Depression is an illness that causes you to feel sad and hopeless much of the time. It is different from normal feelings of sadness, grief, or low energy.
Some people think that depression is normal with age. But it's not. Older adults may go through major life changes or challenges that trigger depression. Such things as losing a spouse, living with a long-term health problem, or leaving a home you've lived in for many years are more common among older adults than others.
Did You Know?
Under the Affordable Care Act, many health insurance plans will cover preventive mental health services, including screening tests for depression and alcohol misuse, at no cost to you. Learn more.
In older adults, untreated depression can last for years. It can lead to or make worse other problems in physical and mental health and in relationships with others. It also makes suicide more likely. Older Americans have the highest suicide rate of any age group, and depression is often linked to the suicide. Older men have the highest rate of suicide of any group.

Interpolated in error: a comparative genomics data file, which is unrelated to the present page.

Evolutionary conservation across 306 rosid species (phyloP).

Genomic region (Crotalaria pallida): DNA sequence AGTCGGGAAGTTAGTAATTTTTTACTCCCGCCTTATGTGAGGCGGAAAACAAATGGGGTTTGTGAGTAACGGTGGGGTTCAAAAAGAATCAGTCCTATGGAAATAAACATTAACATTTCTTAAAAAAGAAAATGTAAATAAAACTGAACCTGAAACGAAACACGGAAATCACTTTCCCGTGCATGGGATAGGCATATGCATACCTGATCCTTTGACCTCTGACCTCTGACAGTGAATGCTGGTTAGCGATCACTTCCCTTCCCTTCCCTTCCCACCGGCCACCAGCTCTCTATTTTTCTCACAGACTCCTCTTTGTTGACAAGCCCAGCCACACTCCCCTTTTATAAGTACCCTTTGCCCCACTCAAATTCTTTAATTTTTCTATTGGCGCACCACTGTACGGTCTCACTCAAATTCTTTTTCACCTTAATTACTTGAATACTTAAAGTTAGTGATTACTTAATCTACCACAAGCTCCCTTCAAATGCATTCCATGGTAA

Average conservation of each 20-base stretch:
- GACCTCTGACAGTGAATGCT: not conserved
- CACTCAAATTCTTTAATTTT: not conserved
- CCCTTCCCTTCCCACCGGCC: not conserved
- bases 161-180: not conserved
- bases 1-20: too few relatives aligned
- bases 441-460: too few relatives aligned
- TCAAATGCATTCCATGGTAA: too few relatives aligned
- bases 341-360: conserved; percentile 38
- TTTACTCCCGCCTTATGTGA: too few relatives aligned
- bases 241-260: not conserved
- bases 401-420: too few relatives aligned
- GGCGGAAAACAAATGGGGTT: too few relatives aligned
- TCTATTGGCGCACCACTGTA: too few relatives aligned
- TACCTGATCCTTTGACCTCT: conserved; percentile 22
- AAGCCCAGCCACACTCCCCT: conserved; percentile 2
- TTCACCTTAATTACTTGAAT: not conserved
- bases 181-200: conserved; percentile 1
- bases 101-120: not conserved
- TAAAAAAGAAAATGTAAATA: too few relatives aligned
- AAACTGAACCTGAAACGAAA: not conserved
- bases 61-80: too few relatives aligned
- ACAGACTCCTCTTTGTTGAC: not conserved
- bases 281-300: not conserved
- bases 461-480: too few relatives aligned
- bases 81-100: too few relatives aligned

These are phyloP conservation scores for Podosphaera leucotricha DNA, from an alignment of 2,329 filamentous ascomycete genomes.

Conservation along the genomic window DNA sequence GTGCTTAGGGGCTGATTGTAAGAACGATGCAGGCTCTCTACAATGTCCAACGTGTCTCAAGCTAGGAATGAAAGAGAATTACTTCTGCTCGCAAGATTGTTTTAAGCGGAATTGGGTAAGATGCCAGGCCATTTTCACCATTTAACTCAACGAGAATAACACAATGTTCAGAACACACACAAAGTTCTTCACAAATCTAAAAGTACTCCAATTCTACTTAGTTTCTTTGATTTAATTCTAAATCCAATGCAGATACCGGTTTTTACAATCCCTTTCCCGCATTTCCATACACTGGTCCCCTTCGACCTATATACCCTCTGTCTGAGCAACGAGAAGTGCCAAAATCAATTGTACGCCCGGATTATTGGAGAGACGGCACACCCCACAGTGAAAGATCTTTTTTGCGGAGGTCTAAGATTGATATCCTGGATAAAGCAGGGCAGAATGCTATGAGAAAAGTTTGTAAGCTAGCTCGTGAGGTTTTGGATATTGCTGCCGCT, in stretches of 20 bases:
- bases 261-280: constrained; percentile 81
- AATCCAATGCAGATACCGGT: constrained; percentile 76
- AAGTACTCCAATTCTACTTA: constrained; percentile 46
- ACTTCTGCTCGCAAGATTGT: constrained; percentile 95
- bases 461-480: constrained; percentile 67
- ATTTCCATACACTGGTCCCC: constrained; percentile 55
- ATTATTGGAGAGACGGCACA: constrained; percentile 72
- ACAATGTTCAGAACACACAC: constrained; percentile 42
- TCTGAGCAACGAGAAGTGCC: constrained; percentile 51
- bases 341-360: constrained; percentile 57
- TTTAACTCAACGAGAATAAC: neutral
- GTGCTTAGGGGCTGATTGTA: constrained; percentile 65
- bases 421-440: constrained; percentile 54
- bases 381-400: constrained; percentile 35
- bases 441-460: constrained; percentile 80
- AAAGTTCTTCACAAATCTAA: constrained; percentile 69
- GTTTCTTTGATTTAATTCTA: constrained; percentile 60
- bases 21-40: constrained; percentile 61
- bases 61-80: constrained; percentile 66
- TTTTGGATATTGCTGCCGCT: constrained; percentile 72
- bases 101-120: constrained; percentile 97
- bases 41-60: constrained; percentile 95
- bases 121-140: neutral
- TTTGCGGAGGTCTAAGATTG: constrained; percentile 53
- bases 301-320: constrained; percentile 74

Treatment can help depression and help you enjoy your life more. It also makes suicide less likely and may help older adults deal better with long-term health problems.
Do older adults have different symptoms than others who have depression?
Common symptoms of depression, such as sadness and loss of interest, occur in older adults just as they do in younger adults. But older adults also may:
Feel confused or forgetful.
Stop seeing friends and doing things.
Have a hard time sleeping.
Not feel like eating.
How is depression diagnosed?
Depression often is missed in older adults.
People may think that sadness or depression is part of aging, so they don't take it seriously.
The symptoms of depression in older adults are sometimes like symptoms of other diseases, so depression may not be recognized. For example, a family member or doctor could mistake forgetting things as a symptom of dementia rather than depression. But people can have both.
Many older adults take many medicines, and certain medicines may cause depression.
Older adults may not seek help for depression, because they sometimes consider it a character flaw or weakness. They may blame themselves for the problem or be too embarrassed to seek help. They may not admit to feeling sad.
The cost of doctor visits and treatment can prevent older adults from seeking help for depression.